// suspended until the upgradable_mutex::enable_read is invoked and upgradable_mutex::m_readevent is changed back to
            // non-signaled state.
            m_mutex.disable_read();

            // Once we have excluded all future WRITE requests and disabled all future READ requests, there is a possibility that some
            // readers are still active, and have not yet completed their READ operations. That's why we will spin and sleep some short
            // amount of time - 10ms in below case, waiting for all readers to complete their operations.
            while (m_mutex.readers_count())
            {
                Sleep(10);
            }

            // Only once there are no active readers, and we have disabled all future READ/WRITE requests - we can then conclude that
            // only upgraders are now active. Last step is to synchronize upgarders between themselves using separate mutex object.
            m_mutex.upgrader_acquire_exclusive_access();

            // Once upgrader reaches THIS POINT, it means that lock was successfully upgraded.
            // EXCLUSIVE work may be performed now.
        }
    private:
        upgradable_mutex& m_mutex;
        upgradable_lock_state m_state = rip_parallel::defer_state;
    };
};

EDIT: I've made another edit, thanks to the @RbMm notes. There was an issue due to lock and readers count not being made atomically but this is resolved now.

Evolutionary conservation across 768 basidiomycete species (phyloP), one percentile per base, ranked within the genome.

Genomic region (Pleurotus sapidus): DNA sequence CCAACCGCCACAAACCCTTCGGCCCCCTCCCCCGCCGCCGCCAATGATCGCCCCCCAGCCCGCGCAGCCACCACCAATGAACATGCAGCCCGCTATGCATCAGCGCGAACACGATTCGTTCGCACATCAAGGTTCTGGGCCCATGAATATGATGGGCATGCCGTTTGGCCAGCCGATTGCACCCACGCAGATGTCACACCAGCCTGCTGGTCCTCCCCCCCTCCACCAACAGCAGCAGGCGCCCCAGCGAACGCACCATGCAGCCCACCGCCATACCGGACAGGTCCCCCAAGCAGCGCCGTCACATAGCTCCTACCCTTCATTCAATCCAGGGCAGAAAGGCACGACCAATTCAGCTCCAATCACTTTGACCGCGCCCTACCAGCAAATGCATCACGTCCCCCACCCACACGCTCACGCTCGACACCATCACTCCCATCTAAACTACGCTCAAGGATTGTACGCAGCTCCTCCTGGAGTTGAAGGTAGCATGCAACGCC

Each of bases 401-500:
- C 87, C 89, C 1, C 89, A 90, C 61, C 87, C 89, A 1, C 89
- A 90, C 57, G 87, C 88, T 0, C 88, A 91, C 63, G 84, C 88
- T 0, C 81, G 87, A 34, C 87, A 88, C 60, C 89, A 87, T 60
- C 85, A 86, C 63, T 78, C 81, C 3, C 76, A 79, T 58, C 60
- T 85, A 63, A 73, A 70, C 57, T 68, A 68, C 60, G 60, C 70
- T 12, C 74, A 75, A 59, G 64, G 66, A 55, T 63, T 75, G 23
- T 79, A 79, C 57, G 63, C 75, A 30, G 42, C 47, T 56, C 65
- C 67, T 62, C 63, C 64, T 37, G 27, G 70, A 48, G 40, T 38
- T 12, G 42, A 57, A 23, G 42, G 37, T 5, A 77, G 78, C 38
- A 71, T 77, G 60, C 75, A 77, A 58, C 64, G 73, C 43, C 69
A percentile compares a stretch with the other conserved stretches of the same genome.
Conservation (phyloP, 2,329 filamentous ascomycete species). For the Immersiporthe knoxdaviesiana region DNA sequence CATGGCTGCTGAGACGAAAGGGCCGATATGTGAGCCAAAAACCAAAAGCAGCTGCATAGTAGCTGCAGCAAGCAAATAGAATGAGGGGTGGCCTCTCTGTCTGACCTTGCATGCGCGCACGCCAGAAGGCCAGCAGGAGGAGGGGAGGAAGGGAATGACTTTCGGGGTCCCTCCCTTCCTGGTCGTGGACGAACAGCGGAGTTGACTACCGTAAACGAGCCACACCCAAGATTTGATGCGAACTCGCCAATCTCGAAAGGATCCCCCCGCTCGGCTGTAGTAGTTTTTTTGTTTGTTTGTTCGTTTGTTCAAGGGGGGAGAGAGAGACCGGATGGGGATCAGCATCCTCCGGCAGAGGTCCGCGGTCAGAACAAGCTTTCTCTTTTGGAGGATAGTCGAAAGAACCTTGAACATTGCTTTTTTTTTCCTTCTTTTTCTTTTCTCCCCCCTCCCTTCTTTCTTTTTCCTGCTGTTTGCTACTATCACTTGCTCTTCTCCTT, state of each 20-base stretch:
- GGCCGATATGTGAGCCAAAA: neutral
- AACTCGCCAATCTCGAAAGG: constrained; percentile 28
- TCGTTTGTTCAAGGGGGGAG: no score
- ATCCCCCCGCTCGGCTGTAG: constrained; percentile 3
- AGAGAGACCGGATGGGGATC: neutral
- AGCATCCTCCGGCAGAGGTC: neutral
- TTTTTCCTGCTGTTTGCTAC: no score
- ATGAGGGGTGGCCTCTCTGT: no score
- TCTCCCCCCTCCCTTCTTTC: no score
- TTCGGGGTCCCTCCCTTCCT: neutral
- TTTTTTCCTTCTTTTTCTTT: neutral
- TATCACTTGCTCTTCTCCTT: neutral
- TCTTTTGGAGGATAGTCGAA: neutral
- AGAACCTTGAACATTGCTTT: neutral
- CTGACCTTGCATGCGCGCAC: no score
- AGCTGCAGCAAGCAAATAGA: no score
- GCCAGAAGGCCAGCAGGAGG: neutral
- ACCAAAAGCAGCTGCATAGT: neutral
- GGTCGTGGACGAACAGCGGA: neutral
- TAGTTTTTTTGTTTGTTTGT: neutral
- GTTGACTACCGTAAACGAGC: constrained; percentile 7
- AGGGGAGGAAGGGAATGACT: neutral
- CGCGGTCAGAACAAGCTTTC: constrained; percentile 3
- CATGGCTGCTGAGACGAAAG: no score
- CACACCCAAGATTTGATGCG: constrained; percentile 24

\$\endgroup\$
  • 1
    \$\begingroup\$ your code is wrong. thread_1 call lock_shared and suspended before m_readers++; thread_2 also call lock_shared and then lock_upgrade(). m_mutex.readers_count() will be 0 (thread_1 yet not increment m_readers). as result you got at same time - 1 exclusive and one shared owner. \$\endgroup\$ – RbMm Oct 26 '18 at 20:00
  • \$\begingroup\$ that happens because you modify state of your lock in not atomic way. several objects/variable. if thread partial modify this state and will be suspended in process - will be wrong result \$\endgroup\$ – RbMm Oct 26 '18 at 20:03
  • \$\begingroup\$ @RbMm good catch - I've updated the code. Should be no issues now. \$\endgroup\$ – Miloš Ljumović Oct 29 '18 at 15:12
  • \$\begingroup\$ what sense of what you try do ? even if assume that code now correct (i not check deep, but strong doubt) performance of this will be in tens or hundreds times worse compare simply ReleaseSRWLockShared + AcquireSRWLockExclusive \$\endgroup\$ – RbMm Oct 29 '18 at 16:46